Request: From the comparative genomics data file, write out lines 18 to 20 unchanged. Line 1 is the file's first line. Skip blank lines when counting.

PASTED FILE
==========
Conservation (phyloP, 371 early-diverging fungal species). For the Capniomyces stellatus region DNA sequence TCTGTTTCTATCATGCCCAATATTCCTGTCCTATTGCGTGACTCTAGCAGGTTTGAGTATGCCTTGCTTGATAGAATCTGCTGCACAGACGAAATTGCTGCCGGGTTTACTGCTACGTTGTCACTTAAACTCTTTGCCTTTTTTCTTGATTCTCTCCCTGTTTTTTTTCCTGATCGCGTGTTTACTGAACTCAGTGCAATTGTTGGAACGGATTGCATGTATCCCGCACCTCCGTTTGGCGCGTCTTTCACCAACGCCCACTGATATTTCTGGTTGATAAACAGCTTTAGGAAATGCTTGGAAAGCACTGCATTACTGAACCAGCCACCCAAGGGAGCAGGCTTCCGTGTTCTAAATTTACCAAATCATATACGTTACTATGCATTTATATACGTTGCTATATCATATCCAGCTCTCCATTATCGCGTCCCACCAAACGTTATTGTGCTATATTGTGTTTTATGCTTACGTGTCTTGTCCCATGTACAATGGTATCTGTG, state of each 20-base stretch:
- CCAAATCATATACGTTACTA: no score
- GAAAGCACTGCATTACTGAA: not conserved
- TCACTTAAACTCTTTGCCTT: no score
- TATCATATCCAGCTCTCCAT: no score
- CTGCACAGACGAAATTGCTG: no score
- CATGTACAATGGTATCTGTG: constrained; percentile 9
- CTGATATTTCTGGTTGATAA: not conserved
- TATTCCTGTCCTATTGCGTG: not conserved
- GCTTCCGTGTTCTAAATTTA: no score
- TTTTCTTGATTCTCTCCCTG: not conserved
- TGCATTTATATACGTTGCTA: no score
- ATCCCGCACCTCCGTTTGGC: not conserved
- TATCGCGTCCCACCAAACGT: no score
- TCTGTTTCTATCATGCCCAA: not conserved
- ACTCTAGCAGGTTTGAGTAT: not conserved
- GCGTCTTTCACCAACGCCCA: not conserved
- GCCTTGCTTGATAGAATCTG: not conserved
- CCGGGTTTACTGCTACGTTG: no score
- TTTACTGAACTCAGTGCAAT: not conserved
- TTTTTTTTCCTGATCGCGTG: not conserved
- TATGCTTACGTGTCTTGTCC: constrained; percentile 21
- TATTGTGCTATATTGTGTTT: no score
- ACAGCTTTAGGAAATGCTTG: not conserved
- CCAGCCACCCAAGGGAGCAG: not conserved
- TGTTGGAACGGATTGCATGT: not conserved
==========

- GCCTTGCTTGATAGAATCTG: not conserved
- CCGGGTTTACTGCTACGTTG: no score
- TTTACTGAACTCAGTGCAAT: not conserved